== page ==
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When the berries and rhubarb cook down, they release lots of water.  Keeping an edge bare without topping around the pan will help some of that liquid evaporate, ensuring that you get a nice thick fruit filling.

Blubarb & Buckwheat Crisp
Inspired by Ruth Reichl’s Blueberry Crisp
Serves 2-8, depending on how greedy you are

In the spirit of the original, I tried to keep things fairly simple, but I did add in a little fancy by browning the butter.  If you’re in a hurry to get this in the oven, feel free to skip it.  But if you’ve got the extra 7 to 10 minutes, do it.  Browned butter and brown sugar… what could possibly go wrong?

Wild blueberries are really the key here. They’re small and sweet and juicy.  The big ones have got nothing on wild blueberries.  If you don’t like rhubarb, shame on you  just use 4 cups of frozen berries, and skip the 1/3 cup of sugar and the tapioca starch.

2 cups frozen wild blueberries
2 cups diced rhubarb
1/3 cup sugar
3 tablespoons tapioca starch (or corn starch)
1 stick (8 tablespoons, 4 oz.) butter
2/3 cup brown sugar
sprinkle of cinnamon
pinch of cardamom and salt
2/3 cup gluten-free all purpose flour blend
1/3 cup buckwheat
1/3 cup gluten-free oats (or quinoa flakes)

Over medium heat in a medium-sized pan, melt the butter.  Once it starts sputtering, lower the heat to medium-low or even low, and cook for 5 to 7 minutes, stirring frequently and keeping a close eye.

Meanwhile, butter a pie dish or cake pan.  Preheat your oven to 375 F.  Put the fruit in the pie dish, sprinkle with 1/3 cup sugar and the tapioca starch, and stir to coat evenly.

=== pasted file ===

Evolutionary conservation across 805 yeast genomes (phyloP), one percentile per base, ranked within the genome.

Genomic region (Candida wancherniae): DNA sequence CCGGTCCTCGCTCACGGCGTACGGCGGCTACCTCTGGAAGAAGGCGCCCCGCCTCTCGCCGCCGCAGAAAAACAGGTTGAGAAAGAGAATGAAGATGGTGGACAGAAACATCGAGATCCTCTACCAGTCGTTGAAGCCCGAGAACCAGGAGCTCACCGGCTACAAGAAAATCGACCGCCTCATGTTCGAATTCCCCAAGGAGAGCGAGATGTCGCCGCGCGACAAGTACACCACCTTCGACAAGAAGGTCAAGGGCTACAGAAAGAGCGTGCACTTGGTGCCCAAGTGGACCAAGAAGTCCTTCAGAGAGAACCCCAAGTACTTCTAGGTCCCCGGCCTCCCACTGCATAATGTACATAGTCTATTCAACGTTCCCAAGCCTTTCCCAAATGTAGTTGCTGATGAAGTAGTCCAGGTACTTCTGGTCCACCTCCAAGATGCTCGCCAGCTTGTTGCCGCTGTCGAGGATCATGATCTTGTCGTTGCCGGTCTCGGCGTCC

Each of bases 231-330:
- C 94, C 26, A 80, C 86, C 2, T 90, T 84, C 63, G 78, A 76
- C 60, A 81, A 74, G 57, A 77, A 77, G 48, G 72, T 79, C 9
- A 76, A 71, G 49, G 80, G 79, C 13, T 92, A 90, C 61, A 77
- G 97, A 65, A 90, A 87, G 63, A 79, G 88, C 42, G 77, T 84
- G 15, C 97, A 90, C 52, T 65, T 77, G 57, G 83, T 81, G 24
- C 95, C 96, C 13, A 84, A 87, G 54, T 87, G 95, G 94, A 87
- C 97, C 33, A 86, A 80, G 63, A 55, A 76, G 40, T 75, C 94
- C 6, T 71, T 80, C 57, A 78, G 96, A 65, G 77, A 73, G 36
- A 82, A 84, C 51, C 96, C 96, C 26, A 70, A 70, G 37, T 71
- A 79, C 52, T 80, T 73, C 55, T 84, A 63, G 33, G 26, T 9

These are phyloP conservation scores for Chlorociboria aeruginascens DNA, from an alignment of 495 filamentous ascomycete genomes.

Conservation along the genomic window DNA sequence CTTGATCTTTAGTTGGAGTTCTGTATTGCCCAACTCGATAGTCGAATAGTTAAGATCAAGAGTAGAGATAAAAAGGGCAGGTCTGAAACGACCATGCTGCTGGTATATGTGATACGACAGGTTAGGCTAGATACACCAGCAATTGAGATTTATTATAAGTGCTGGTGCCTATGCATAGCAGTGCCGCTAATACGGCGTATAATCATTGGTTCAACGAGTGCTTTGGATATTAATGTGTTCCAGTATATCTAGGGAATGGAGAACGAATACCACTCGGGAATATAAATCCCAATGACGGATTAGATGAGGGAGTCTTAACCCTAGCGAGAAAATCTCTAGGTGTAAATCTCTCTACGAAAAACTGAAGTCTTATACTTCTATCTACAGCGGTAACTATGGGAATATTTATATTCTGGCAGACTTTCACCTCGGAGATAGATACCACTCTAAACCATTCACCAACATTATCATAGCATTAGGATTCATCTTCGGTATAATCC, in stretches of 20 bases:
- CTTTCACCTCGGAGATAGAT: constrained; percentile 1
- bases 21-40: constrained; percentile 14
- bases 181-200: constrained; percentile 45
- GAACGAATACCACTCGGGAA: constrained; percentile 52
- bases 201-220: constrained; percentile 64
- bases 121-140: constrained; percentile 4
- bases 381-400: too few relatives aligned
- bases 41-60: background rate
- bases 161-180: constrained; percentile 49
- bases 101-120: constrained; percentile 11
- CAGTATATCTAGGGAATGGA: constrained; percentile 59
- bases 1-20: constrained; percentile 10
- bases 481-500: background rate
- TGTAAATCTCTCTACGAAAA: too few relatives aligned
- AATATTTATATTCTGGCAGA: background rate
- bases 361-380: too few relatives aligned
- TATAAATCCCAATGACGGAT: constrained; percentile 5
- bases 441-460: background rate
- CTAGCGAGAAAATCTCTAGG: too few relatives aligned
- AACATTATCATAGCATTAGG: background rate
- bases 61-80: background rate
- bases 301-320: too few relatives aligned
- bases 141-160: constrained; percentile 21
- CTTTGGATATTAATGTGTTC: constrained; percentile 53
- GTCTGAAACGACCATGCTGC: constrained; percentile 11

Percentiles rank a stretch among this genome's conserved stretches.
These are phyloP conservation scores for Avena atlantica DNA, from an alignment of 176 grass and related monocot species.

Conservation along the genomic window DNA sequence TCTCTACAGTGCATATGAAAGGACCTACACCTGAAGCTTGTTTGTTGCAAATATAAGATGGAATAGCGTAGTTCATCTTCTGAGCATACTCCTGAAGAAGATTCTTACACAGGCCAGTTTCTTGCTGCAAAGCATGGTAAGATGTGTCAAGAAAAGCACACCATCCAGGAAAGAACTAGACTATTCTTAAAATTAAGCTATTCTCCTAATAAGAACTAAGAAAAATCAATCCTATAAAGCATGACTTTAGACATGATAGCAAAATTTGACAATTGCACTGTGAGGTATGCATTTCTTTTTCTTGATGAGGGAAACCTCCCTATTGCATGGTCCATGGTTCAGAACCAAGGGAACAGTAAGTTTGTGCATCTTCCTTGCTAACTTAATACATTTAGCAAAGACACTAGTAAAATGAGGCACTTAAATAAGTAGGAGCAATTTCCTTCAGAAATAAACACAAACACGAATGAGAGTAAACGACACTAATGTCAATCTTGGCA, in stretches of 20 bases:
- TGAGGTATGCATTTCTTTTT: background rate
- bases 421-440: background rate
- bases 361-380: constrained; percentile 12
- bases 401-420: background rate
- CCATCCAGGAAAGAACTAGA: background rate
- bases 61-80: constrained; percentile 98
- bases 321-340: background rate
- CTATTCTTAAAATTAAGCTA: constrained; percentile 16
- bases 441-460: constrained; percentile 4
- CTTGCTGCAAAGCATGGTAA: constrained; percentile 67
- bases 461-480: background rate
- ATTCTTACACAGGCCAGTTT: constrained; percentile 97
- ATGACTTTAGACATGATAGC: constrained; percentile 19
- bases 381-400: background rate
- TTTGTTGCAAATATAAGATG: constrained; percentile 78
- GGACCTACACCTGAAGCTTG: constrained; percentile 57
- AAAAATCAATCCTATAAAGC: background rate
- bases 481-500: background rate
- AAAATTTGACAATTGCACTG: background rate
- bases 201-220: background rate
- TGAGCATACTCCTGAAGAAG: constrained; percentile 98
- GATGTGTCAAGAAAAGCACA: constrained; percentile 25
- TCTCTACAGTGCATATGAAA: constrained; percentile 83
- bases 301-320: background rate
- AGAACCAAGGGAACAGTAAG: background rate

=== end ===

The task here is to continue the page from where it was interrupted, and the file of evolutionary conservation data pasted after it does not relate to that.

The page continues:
Once the butter has separated and the solids on the bottom have turned golden brown, turn off the burner and remove the pan from heat.  Stir in the brown sugar vigorously.  Add the cinnamon, cardamom, salt, AP flour, and buckwheat, and stir well.  Finally, stir in the oats.  Scoop the topping over the top of the fruit in the dish, and use the back of the spoon or your hands to even and flatten it out, trying to keep the topping at least 1/2 inch away from the edge of the pan.

Bake at 375 for 45 to 60 minutes, watching closely to ensure you get a thick filling and crispy crisp without over-browning the top.  Mine took close to 60 minutes.  Let sit for at least 10 minutes before serving.  Best warm with homemade icecream or softly whipped cream, although I’m particularly fond of leftover crisp straight out of the fridge for breakfast.

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Filed under Desserts, Gluten-Free, Summer

rhubarb + sour cherry beer preserves

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I feel like this has been the spring of failures.  First my body failed me; I’ve been sidelined from the activities I love due to some chronic health issues.  While I’m slowly getting back to normal, it’s been… slow.   I’ve had a few friends let me down, and I haven’t been the best friend either. Not on anything big, but the little things add up.  I’ve set goals, monthly and weekly, and haven’t hit them.  I’ve messed up quite a few things  in the kitchen.  And over the top of all of this is the feeling that spring completely failed us.  Months of unrelenting cold and snow, and then the sudden, unceremonious unfurling of greenness, hurling itself into being, even though it feels as though the sun hasn’t even properly shone yet.  All of this failure has been a little bit exhausting.